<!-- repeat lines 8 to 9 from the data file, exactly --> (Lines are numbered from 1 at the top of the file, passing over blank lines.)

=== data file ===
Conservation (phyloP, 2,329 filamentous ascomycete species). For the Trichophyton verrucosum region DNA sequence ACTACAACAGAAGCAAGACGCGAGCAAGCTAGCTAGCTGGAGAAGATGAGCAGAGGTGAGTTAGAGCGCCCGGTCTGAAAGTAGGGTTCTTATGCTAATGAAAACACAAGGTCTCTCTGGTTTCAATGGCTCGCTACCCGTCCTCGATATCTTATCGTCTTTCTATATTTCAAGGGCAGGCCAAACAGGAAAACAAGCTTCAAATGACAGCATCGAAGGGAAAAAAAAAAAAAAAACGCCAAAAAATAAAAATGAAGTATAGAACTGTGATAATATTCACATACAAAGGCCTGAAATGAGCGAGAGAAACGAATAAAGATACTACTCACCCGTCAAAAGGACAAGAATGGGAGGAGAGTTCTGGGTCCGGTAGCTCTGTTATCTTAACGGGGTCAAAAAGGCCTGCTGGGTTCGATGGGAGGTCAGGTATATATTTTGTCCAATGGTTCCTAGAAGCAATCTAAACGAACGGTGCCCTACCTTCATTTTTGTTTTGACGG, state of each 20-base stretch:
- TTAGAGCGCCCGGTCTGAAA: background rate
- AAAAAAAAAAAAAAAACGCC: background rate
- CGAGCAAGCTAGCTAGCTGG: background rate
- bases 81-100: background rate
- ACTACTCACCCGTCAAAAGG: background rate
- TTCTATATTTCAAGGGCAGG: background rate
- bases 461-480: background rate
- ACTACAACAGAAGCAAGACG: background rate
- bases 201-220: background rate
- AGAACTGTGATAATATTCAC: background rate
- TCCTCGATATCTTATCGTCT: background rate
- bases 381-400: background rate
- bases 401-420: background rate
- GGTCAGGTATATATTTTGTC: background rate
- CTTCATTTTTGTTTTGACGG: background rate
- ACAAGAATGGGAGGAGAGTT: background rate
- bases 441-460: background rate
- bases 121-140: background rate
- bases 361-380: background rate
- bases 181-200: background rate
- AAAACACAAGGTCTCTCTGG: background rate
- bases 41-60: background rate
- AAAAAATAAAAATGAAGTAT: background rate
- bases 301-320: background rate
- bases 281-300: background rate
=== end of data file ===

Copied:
- bases 461-480: background rate
- ACTACAACAGAAGCAAGACG: background rate